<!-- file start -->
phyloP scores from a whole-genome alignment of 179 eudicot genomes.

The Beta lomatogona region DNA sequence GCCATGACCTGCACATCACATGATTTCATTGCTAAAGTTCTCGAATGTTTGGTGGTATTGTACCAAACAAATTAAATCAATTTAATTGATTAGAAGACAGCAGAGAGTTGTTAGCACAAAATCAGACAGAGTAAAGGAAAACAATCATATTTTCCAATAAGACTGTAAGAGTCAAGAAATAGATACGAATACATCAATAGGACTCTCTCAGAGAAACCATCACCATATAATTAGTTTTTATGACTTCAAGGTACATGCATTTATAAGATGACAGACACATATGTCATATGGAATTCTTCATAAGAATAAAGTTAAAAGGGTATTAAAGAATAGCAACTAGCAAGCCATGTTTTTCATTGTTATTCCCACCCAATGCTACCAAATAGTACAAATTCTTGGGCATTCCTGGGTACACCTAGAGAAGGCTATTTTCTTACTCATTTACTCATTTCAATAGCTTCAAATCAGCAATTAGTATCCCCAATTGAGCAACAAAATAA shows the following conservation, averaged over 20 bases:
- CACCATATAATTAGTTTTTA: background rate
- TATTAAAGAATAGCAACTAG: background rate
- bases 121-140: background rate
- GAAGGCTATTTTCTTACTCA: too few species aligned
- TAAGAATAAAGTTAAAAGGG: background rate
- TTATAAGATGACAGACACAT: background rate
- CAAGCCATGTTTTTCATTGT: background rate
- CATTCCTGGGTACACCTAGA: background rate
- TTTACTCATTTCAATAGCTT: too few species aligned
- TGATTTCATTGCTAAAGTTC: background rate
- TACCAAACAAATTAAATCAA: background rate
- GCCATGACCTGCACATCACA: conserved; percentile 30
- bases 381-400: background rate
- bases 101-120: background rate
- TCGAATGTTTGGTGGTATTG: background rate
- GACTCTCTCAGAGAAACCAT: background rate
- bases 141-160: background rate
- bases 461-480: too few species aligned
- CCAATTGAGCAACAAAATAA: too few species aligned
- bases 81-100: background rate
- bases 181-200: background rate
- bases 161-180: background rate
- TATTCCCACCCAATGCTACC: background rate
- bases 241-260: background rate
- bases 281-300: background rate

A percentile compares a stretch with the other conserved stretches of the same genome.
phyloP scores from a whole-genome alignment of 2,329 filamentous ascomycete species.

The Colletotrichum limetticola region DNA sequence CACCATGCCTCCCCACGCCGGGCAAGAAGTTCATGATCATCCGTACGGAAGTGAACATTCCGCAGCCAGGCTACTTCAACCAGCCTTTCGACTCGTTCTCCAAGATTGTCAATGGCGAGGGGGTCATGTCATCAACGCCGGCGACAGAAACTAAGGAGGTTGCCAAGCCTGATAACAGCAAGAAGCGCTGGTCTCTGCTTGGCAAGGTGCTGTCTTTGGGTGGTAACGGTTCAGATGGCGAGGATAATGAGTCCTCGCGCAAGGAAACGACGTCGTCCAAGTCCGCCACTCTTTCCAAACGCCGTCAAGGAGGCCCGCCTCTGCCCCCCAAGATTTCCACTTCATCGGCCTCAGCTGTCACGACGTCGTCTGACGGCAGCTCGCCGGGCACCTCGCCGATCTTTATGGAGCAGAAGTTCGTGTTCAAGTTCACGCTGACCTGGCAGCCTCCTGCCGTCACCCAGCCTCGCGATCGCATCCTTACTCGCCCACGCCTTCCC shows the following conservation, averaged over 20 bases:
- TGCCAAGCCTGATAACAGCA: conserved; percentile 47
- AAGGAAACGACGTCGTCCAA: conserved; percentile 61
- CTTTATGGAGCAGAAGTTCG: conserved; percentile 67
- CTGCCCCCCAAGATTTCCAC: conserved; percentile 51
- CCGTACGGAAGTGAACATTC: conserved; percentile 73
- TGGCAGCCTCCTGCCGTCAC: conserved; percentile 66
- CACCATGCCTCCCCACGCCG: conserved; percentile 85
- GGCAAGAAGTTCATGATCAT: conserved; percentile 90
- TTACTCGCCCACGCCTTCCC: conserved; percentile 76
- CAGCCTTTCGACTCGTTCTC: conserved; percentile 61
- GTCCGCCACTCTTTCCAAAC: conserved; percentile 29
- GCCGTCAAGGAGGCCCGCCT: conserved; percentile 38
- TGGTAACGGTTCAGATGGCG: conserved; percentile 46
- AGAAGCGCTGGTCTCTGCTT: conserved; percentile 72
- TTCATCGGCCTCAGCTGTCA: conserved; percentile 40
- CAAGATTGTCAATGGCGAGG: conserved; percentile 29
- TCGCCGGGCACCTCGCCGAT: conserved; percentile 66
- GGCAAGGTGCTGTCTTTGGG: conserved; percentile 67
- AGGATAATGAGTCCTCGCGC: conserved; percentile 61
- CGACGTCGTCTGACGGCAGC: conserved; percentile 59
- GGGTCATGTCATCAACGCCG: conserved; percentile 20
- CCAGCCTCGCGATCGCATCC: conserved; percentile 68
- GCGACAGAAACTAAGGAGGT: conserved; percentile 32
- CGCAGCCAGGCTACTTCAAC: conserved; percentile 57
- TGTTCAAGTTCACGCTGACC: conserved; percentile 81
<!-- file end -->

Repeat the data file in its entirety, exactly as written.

phyloP scores from a whole-genome alignment of 179 eudicot genomes.

The Beta lomatogona region DNA sequence GCCATGACCTGCACATCACATGATTTCATTGCTAAAGTTCTCGAATGTTTGGTGGTATTGTACCAAACAAATTAAATCAATTTAATTGATTAGAAGACAGCAGAGAGTTGTTAGCACAAAATCAGACAGAGTAAAGGAAAACAATCATATTTTCCAATAAGACTGTAAGAGTCAAGAAATAGATACGAATACATCAATAGGACTCTCTCAGAGAAACCATCACCATATAATTAGTTTTTATGACTTCAAGGTACATGCATTTATAAGATGACAGACACATATGTCATATGGAATTCTTCATAAGAATAAAGTTAAAAGGGTATTAAAGAATAGCAACTAGCAAGCCATGTTTTTCATTGTTATTCCCACCCAATGCTACCAAATAGTACAAATTCTTGGGCATTCCTGGGTACACCTAGAGAAGGCTATTTTCTTACTCATTTACTCATTTCAATAGCTTCAAATCAGCAATTAGTATCCCCAATTGAGCAACAAAATAA shows the following conservation, averaged over 20 bases:
- CACCATATAATTAGTTTTTA: background rate
- TATTAAAGAATAGCAACTAG: background rate
- bases 121-140: background rate
- GAAGGCTATTTTCTTACTCA: too few species aligned
- TAAGAATAAAGTTAAAAGGG: background rate
- TTATAAGATGACAGACACAT: background rate
- CAAGCCATGTTTTTCATTGT: background rate
- CATTCCTGGGTACACCTAGA: background rate
- TTTACTCATTTCAATAGCTT: too few species aligned
- TGATTTCATTGCTAAAGTTC: background rate
- TACCAAACAAATTAAATCAA: background rate
- GCCATGACCTGCACATCACA: conserved; percentile 30
- bases 381-400: background rate
- bases 101-120: background rate
- TCGAATGTTTGGTGGTATTG: background rate
- GACTCTCTCAGAGAAACCAT: background rate
- bases 141-160: background rate
- bases 461-480: too few species aligned
- CCAATTGAGCAACAAAATAA: too few species aligned
- bases 81-100: background rate
- bases 181-200: background rate
- bases 161-180: background rate
- TATTCCCACCCAATGCTACC: background rate
- bases 241-260: background rate
- bases 281-300: background rate

A percentile compares a stretch with the other conserved stretches of the same genome.
phyloP scores from a whole-genome alignment of 2,329 filamentous ascomycete species.

The Colletotrichum limetticola region DNA sequence CACCATGCCTCCCCACGCCGGGCAAGAAGTTCATGATCATCCGTACGGAAGTGAACATTCCGCAGCCAGGCTACTTCAACCAGCCTTTCGACTCGTTCTCCAAGATTGTCAATGGCGAGGGGGTCATGTCATCAACGCCGGCGACAGAAACTAAGGAGGTTGCCAAGCCTGATAACAGCAAGAAGCGCTGGTCTCTGCTTGGCAAGGTGCTGTCTTTGGGTGGTAACGGTTCAGATGGCGAGGATAATGAGTCCTCGCGCAAGGAAACGACGTCGTCCAAGTCCGCCACTCTTTCCAAACGCCGTCAAGGAGGCCCGCCTCTGCCCCCCAAGATTTCCACTTCATCGGCCTCAGCTGTCACGACGTCGTCTGACGGCAGCTCGCCGGGCACCTCGCCGATCTTTATGGAGCAGAAGTTCGTGTTCAAGTTCACGCTGACCTGGCAGCCTCCTGCCGTCACCCAGCCTCGCGATCGCATCCTTACTCGCCCACGCCTTCCC shows the following conservation, averaged over 20 bases:
- TGCCAAGCCTGATAACAGCA: conserved; percentile 47
- AAGGAAACGACGTCGTCCAA: conserved; percentile 61
- CTTTATGGAGCAGAAGTTCG: conserved; percentile 67
- CTGCCCCCCAAGATTTCCAC: conserved; percentile 51
- CCGTACGGAAGTGAACATTC: conserved; percentile 73
- TGGCAGCCTCCTGCCGTCAC: conserved; percentile 66
- CACCATGCCTCCCCACGCCG: conserved; percentile 85
- GGCAAGAAGTTCATGATCAT: conserved; percentile 90
- TTACTCGCCCACGCCTTCCC: conserved; percentile 76
- CAGCCTTTCGACTCGTTCTC: conserved; percentile 61
- GTCCGCCACTCTTTCCAAAC: conserved; percentile 29
- GCCGTCAAGGAGGCCCGCCT: conserved; percentile 38
- TGGTAACGGTTCAGATGGCG: conserved; percentile 46
- AGAAGCGCTGGTCTCTGCTT: conserved; percentile 72
- TTCATCGGCCTCAGCTGTCA: conserved; percentile 40
- CAAGATTGTCAATGGCGAGG: conserved; percentile 29
- TCGCCGGGCACCTCGCCGAT: conserved; percentile 66
- GGCAAGGTGCTGTCTTTGGG: conserved; percentile 67
- AGGATAATGAGTCCTCGCGC: conserved; percentile 61
- CGACGTCGTCTGACGGCAGC: conserved; percentile 59
- GGGTCATGTCATCAACGCCG: conserved; percentile 20
- CCAGCCTCGCGATCGCATCC: conserved; percentile 68
- GCGACAGAAACTAAGGAGGT: conserved; percentile 32
- CGCAGCCAGGCTACTTCAAC: conserved; percentile 57
- TGTTCAAGTTCACGCTGACC: conserved; percentile 81